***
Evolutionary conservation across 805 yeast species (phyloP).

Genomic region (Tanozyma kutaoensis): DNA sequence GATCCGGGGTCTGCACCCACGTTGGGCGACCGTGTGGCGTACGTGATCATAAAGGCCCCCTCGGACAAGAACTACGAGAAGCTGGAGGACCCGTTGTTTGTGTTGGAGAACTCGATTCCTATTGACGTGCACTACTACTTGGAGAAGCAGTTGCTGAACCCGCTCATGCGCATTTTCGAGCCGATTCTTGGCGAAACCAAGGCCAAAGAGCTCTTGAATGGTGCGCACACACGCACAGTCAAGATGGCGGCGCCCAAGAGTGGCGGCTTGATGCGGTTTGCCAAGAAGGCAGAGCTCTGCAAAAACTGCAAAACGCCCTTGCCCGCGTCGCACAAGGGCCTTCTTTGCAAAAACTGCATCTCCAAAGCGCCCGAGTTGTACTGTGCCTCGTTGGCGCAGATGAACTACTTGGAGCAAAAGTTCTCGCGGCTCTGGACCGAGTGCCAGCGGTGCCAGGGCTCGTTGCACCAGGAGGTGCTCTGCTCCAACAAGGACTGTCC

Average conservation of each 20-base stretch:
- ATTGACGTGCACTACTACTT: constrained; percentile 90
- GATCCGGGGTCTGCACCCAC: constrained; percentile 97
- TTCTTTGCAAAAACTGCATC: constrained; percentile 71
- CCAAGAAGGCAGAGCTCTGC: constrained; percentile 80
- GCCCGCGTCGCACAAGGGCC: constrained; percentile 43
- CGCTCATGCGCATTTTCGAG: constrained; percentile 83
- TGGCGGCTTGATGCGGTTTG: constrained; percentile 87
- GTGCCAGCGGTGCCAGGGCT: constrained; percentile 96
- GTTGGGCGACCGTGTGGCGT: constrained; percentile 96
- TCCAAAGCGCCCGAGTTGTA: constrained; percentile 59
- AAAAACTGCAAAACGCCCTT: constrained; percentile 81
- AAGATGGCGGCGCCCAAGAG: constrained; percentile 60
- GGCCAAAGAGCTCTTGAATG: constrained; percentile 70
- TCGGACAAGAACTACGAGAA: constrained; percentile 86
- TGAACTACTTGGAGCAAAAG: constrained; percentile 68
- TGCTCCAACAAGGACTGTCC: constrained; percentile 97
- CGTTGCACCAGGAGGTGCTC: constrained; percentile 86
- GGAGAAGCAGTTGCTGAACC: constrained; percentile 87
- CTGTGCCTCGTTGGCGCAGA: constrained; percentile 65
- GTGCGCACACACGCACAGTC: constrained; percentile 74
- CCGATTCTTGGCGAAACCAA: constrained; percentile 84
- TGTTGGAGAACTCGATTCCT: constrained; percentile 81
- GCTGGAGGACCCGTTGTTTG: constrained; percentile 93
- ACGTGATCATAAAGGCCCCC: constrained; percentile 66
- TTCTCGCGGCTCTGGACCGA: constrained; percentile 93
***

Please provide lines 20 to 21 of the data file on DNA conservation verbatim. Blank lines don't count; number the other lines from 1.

- CGTTGCACCAGGAGGTGCTC: constrained; percentile 86
- GGAGAAGCAGTTGCTGAACC: constrained; percentile 87